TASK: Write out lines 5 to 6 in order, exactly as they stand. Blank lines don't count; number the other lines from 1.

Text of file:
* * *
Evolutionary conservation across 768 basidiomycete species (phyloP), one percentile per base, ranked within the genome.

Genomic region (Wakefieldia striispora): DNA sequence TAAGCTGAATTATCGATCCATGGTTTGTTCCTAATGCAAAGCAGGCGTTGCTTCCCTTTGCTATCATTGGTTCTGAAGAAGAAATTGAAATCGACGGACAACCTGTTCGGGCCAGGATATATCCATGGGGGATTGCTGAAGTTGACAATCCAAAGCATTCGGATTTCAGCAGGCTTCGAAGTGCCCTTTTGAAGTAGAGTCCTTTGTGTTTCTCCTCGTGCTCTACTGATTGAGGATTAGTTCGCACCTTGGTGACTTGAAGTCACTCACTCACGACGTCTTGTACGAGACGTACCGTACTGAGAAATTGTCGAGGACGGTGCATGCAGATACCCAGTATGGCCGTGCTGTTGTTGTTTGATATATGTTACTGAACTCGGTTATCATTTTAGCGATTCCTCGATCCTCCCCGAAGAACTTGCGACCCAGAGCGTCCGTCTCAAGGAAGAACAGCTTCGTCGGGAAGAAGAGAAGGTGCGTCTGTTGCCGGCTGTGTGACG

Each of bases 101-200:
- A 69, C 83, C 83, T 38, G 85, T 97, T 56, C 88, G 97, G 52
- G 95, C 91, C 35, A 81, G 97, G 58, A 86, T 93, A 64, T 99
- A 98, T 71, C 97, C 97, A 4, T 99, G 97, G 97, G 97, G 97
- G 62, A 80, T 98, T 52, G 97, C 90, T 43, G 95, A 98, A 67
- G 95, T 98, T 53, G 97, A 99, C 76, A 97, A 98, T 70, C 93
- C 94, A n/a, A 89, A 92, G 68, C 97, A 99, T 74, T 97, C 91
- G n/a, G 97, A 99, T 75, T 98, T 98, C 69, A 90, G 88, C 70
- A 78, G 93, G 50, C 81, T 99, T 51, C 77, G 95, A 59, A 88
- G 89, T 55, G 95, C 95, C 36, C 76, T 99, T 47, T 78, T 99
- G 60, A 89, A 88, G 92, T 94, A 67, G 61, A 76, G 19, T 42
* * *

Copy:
- G 95, C 91, C 35, A 81, G 97, G 58, A 86, T 93, A 64, T 99
- A 98, T 71, C 97, C 97, A 4, T 99, G 97, G 97, G 97, G 97